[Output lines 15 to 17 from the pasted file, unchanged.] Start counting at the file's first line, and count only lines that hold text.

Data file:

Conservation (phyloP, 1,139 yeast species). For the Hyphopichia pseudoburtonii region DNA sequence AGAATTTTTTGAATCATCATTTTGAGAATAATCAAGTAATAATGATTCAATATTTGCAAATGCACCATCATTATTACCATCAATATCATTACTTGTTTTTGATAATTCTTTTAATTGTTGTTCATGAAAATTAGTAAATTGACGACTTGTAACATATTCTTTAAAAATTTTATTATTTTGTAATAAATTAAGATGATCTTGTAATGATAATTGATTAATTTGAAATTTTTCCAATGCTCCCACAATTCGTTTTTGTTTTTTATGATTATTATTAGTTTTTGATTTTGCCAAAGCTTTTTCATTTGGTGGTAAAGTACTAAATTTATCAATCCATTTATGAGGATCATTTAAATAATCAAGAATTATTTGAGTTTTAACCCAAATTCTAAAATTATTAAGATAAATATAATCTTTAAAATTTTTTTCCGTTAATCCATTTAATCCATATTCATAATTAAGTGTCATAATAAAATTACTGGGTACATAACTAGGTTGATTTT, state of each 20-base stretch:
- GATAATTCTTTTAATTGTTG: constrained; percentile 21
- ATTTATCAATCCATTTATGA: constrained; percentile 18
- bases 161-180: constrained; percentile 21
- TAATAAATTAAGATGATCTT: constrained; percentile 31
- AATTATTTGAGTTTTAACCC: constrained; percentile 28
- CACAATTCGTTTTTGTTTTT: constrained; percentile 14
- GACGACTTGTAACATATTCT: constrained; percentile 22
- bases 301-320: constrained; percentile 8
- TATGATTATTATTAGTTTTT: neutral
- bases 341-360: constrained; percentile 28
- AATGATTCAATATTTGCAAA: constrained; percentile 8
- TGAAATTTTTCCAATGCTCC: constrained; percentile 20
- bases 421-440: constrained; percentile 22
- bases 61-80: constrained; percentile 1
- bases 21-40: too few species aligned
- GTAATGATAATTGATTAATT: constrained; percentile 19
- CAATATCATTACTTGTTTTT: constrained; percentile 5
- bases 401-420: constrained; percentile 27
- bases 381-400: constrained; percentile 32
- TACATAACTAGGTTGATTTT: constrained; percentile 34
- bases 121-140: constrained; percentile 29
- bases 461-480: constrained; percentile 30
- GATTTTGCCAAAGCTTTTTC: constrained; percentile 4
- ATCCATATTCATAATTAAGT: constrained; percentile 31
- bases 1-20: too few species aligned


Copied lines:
- bases 61-80: constrained; percentile 1
- bases 21-40: too few species aligned
- GTAATGATAATTGATTAATT: constrained; percentile 19